Women's History Month Profile: Anna Eleanor Roosevelt

Posted: March 1, 2007 in Uncategorized

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Anna Eleanor Roosevelt
(1884 – 1962)

First Lady, Activist, Suffragette

Eleanor Roosevelt was born October 11, 1884 in New York City. She and her future husband, Franklin Delano Roosevelt, were fifth cousins once removed. They married March 17, 1905, and had six children together, four of which survived to adulthood.

FDR was elected president for four terms, dying in office April 12, 1945. During her time as first lady Eleanor Roosevelt worked tirelessly, campaigning for causes she believed in. Civil rights and the rights of women were two of her highest priorities, but she threw herself into a variety of charitable pursuits. During World War II she worked very hard on the home front to boost morale and support the troops in every way possible.

Eleanor endured much private hardship in her marriage to an unfaithful FDR. Franklin carried on a long-standing affair with his secretary, Lucy Mercer, and he was in her company at the time of her death. Eleanor offered Franklin a divorce, but her mother in law promptly told them, “Roosevelts don’t do divorce.” The marriage continued. The affair must have caused Eleanor much grief, but she remained stoic, throwing herself into her causes.

Eleanor herself maintained a very close, and some maintain intimate, relationship with her best friend, Lorena Hickok, a White House correspondent. The letters between Hickok and Roosevelt are published in Roger Streitmatter’s 1998 book Empty Without You: The Intimate Letters of Eleanor Roosevelt and Lorena Hickok.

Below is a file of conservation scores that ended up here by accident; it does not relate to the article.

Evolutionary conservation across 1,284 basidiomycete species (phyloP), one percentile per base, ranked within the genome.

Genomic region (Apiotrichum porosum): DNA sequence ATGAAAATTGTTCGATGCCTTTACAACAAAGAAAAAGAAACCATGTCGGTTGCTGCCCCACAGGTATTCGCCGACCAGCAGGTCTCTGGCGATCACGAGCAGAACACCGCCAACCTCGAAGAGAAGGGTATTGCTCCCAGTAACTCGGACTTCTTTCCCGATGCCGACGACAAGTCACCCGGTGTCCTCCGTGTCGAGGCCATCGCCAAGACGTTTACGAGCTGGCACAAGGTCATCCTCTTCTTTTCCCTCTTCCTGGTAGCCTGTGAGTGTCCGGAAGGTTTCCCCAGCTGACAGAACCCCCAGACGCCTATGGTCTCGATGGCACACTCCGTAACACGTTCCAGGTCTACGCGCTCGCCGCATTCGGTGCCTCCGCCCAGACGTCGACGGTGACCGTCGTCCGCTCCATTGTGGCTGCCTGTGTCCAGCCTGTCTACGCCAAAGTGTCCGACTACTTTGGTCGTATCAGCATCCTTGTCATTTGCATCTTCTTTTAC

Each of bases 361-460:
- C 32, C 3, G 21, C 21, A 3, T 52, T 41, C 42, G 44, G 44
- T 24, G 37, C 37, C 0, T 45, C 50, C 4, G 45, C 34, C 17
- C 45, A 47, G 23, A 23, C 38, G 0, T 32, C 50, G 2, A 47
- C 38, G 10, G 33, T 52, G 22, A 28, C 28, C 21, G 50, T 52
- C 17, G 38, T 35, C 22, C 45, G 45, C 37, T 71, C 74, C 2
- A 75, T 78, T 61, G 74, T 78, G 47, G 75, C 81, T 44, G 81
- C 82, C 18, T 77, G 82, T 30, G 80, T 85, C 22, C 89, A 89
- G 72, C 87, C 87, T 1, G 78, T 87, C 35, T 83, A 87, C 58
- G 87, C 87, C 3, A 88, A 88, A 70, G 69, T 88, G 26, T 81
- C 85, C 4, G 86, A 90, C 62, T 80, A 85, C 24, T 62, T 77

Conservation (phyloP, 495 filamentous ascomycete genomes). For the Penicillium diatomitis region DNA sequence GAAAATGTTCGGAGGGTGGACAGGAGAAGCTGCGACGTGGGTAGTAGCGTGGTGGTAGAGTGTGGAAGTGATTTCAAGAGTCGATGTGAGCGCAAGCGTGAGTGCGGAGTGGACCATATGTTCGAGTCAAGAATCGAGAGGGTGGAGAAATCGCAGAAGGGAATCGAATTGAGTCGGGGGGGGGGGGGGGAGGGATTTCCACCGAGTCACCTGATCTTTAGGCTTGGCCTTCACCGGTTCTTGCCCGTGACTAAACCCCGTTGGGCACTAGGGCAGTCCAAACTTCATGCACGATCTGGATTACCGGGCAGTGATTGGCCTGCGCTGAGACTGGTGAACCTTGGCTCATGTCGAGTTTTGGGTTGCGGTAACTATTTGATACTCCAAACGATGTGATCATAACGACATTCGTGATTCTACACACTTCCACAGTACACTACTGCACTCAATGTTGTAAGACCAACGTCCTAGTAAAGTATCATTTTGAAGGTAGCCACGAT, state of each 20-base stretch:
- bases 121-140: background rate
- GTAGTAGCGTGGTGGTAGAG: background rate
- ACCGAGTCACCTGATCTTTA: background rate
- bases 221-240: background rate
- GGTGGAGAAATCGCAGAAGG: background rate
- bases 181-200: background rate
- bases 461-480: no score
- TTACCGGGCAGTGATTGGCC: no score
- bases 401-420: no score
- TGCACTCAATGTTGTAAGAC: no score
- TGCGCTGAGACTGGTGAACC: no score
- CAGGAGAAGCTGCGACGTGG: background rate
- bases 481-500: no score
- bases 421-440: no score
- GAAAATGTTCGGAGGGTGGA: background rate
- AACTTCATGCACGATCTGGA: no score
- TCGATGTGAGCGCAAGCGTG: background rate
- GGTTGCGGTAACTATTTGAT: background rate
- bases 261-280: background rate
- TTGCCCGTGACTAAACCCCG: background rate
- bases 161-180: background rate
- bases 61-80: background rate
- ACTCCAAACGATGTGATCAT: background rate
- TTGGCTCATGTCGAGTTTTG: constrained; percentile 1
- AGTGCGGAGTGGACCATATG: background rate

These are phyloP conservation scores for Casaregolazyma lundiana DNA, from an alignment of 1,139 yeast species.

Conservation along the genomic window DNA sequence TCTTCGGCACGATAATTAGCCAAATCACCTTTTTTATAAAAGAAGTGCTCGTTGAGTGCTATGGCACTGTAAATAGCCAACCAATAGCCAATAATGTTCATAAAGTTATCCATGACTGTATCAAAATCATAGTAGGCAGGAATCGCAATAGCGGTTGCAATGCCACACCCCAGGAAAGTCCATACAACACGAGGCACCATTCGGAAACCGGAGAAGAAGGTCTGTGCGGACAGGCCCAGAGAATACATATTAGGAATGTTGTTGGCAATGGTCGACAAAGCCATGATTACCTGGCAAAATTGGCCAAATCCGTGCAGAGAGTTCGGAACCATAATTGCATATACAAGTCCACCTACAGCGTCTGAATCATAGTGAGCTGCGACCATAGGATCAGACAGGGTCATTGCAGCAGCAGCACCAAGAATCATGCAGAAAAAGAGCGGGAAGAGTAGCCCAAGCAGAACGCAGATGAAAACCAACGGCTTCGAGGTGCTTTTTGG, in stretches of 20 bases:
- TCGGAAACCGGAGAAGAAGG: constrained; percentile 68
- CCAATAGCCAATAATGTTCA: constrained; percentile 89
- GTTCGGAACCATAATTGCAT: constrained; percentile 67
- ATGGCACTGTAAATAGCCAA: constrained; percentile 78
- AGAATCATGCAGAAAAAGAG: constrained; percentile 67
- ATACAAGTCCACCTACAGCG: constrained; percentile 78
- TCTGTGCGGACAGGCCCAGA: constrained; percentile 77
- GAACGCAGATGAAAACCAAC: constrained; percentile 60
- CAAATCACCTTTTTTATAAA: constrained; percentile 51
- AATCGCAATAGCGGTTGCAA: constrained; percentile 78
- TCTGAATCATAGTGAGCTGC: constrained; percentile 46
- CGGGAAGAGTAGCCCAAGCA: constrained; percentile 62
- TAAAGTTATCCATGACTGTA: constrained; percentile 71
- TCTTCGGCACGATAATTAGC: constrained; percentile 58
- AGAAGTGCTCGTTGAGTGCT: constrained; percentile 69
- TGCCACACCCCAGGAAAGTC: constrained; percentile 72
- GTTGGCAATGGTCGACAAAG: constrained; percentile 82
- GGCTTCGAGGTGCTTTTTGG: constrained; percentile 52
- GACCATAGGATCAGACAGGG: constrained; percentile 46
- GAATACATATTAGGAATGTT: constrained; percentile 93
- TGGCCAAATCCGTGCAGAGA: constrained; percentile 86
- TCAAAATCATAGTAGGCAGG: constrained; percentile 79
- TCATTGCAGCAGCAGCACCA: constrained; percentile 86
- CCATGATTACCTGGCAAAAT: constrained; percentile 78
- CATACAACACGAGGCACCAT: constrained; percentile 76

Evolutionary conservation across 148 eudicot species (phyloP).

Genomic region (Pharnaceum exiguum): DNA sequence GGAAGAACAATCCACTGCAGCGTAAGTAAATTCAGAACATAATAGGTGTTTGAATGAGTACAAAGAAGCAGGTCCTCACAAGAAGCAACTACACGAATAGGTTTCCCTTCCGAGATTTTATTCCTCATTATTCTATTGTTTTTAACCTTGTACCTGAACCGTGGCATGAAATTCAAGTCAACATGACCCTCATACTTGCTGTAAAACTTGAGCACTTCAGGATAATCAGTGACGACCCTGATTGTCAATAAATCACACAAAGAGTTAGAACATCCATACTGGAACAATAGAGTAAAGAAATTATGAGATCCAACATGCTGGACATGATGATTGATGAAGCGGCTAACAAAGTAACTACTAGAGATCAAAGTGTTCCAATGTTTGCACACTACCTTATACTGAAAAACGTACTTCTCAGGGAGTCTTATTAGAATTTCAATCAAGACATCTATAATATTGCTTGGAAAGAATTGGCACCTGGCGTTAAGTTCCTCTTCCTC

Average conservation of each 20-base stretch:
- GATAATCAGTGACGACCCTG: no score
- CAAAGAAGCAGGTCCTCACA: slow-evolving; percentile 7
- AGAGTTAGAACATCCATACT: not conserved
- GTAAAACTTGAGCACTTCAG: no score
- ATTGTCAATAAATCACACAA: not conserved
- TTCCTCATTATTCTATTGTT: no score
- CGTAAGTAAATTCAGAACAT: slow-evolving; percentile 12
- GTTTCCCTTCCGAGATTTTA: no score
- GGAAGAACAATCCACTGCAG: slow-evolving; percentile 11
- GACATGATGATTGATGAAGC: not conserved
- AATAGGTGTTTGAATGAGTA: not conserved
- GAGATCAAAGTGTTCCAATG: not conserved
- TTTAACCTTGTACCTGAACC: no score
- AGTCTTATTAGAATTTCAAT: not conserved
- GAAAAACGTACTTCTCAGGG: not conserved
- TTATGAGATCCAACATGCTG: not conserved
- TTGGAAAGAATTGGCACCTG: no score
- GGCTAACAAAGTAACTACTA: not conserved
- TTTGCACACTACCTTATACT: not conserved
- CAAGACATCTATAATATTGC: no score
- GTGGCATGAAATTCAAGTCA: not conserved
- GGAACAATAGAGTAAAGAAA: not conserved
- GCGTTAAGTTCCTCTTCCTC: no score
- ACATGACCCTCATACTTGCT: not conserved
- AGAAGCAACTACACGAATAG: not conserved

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After FDR’s death, President Harry Truman called Eleanor “first lady of the world.” Eleanor didn’t stop being active, even after she was no longer the wife of the president. She became the first chairperson of the UN Human Rights Commission, helping to draft the “UN Universal Declaration of Human Rights.”

In 1961, her autobiography was compiled and published as The Autobiography of Eleanor Roosevelt. Eleanor Roosevelt died at her Manhattan apartment on November 7, 1962, at the age of 78. At her memorial service, Adlai Stevenson asked, “What other single human being has touched and transformed the existence of so many?”

In 1968 she was awarded a United Nations Human Rights Prize. There was also an attempt to award her a posthumous Nobel Peace Prize, but that was unsuccessful.

” You gain strength, courage and confidence by every experience in which you really stop to look fear in the face. You are able to say to yourself, “I have lived through this horror. I can take the next thing that comes along.” You must do the thing you think you cannot do.”

– Eleanor Roosevelt

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